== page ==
Katelynne Snyder has tried out for Jeopardy! for the last ten years. Thursday, she didn't let another chance to get on the game show slip by.
Snyder, a Spanish studies junior, joined hundreds of other students in line at Coffman Union to participate in contestant tryouts for the game show's 2008 College Championship, to be held at the University of Wisconsin April 11 and 12.
2008 JEOPARDY! College Championships
Dates: May 5 to May 16
Times: Check local listings
The University was selected as one of four on-site audition locations, and all college students were eligible to take the tests online.
"It's kind of been a dream of mine to be on Jeopardy!" Snyder said. "I wouldn't miss an opportunity like this."
Snyder said she didn't do anything to prepare, but she isn't a stranger to the process, as she began trying out at age 8 for the show's kids and teen versions.
After standing in a fairly quickly moving line, Snyder took the 10-question pretest. Upon passing that, she qualified for the next round of the process: a 50-question, sit-down test staged later in the day.
Jeff Lueth, an aerospace engineering sophomore, wasn't as lucky. He failed the initial pre-test, but participated in the "just-for-fun" version of Jeopardy! in the next room.
"It wasn't too bad," he said. "There was one question and I think if I would've gotten it right, I could've gotten through."
Along with taking the pre-test, any student could test his or her knowledge in the mock Jeopardy! game, which included music, news and literature trivia presented by Clue Crew members who travel to hold contestant-search events and tape clues from around the world to air on Jeopardy! episodes.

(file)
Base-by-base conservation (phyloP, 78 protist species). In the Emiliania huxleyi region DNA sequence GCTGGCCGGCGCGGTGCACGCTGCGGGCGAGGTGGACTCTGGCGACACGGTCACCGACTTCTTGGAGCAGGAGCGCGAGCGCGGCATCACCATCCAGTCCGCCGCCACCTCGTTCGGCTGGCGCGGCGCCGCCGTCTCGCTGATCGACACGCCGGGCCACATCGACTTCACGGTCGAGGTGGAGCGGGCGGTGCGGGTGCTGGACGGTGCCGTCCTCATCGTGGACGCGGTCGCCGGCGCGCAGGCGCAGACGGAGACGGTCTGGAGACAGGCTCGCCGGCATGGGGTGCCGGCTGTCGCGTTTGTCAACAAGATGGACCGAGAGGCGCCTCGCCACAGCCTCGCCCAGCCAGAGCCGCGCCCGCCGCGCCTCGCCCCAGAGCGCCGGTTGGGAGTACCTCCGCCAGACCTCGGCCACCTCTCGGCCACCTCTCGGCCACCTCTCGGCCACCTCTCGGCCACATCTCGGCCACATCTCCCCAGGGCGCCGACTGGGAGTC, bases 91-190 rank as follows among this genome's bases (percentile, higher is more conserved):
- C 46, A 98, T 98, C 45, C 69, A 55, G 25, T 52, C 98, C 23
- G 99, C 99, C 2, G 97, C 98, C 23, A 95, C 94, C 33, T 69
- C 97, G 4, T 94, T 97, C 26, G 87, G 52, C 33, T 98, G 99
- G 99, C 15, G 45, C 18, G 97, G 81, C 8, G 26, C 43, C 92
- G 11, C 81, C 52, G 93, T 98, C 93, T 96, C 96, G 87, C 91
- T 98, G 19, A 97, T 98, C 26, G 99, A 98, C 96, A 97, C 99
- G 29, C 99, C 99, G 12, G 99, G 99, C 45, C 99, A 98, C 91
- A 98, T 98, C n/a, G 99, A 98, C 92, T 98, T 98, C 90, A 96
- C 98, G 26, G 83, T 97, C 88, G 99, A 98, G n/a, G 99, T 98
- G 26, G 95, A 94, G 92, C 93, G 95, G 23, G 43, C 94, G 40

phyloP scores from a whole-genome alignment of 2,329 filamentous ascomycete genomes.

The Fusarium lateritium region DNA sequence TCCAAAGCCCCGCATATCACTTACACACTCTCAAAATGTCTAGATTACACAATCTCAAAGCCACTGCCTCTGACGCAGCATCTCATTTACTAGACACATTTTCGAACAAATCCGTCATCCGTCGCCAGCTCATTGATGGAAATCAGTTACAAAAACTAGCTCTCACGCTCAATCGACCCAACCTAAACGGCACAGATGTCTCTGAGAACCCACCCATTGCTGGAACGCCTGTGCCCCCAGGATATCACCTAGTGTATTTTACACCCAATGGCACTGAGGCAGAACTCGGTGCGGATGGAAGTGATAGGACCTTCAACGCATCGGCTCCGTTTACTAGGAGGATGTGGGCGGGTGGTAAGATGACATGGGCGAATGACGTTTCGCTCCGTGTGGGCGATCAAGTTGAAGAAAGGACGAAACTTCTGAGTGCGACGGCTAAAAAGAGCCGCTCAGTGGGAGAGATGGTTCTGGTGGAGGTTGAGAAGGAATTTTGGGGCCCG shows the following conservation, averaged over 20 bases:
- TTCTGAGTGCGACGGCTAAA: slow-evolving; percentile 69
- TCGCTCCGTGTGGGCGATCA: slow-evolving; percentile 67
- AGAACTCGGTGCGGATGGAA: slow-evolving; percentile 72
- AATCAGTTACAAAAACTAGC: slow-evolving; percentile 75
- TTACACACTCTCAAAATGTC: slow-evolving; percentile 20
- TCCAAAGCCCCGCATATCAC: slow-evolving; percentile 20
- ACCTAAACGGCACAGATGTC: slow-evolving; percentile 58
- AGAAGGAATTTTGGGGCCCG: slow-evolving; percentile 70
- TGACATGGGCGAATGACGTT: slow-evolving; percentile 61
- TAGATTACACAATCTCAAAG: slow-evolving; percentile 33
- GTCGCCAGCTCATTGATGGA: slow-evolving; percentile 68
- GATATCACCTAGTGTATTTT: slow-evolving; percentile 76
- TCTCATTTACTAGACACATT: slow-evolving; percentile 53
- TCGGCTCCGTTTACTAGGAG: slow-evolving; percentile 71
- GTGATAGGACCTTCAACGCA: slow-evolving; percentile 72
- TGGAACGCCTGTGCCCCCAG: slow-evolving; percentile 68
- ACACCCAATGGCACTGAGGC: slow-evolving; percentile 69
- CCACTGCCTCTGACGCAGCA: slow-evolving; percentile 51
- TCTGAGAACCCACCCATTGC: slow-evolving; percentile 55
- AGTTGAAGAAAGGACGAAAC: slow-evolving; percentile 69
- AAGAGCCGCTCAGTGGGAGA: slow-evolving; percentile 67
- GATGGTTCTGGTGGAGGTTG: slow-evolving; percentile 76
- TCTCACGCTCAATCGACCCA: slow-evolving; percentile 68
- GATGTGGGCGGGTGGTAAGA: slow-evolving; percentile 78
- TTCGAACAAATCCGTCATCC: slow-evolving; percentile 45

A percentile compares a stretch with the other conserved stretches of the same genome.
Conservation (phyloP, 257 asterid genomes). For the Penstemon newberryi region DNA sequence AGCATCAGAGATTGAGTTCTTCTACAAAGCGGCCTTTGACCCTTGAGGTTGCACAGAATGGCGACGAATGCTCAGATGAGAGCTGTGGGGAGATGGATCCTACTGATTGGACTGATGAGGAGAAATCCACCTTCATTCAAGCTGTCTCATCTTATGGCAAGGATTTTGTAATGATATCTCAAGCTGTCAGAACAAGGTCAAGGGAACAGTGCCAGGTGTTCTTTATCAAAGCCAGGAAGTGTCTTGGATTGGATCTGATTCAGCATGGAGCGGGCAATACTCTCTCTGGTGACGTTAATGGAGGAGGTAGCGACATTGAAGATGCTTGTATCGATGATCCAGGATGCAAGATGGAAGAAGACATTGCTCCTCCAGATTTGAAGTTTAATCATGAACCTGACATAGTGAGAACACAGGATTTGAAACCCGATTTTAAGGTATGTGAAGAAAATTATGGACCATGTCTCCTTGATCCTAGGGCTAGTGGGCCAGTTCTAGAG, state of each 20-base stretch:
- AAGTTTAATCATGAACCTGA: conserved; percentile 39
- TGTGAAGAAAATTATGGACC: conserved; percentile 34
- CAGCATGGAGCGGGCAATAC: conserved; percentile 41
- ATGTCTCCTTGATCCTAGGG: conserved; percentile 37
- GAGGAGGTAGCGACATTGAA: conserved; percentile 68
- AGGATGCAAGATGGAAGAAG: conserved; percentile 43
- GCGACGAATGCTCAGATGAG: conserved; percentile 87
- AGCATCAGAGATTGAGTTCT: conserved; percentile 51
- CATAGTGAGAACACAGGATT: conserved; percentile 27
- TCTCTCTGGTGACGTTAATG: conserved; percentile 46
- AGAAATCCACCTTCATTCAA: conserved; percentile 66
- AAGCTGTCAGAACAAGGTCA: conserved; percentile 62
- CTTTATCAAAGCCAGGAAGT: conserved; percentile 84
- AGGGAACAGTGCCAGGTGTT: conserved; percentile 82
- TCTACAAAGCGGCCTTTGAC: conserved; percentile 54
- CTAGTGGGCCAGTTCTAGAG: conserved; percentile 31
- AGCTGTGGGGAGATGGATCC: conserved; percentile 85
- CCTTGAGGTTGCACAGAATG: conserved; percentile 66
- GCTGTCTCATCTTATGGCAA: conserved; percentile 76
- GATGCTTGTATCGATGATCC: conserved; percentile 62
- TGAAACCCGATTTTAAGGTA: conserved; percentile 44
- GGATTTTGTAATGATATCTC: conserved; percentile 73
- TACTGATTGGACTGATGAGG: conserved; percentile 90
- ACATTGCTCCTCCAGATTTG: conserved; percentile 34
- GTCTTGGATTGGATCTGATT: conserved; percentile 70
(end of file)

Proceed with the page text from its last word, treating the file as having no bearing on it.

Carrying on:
Rita Otto, the college bowl chairwoman for the Minnesota Programs and Activities Council, said Jeopardy! contacted MPAC to set up the event.
"It gets recognition for the campus," she said. "It's also something fun for students to do."
Jeopardy! has secured its place in popular culture because the show "assumes a level of intellectual ability" that is often no longer reflected on daytime television, said John Rash, media expert, and senior vice president and director of media negotiations for the Campbell Mithun advertising agency.
"It is one of the few shows that has dared to be different by daring not to dumb it down," he said.
Varied intelligence levels are something Clue Crew member Sarah Whitcomb is exposed to as a part of her job. Of the colleges she's been to, Whitcomb said students at the University are some of the best.
Once, Whitcomb said, a contestant responded "Who is Martha Stewart?" to a clue asking for the name of the first-ever first lady to obtain a graduate degree.
University students were "genuinely smart" and didn't give outrageously wrong answers, Whitcomb said.
Rash said he believes the show resonates with college students because they have the ability to play along.
"The show itself is kind of a throwback to TV of times past," he said. "And there is something comforting in that, even for the iPod generation."
Following the two tests, an interview and a mock round of Jeopardy!, contestant coordinators are left to make a decision as to who will represent the University as one of the 15 college contestants who'll have a chance to win a $100,000 prize, Whitcomb said.
"It's a tough competition," she said. "Thousands of students have been trying out online and at these events this past year. It's tough to get one of these spots."
As much of a challenge as it may be, Snyder said she is hopeful about being selected and wasn't intimidated by the other potential contestants "trying to out-nerd each other in line."
"I'm competitive and even when I was 8 years old I was a bit of a nerd," she said. "This forum is perfect for people like me."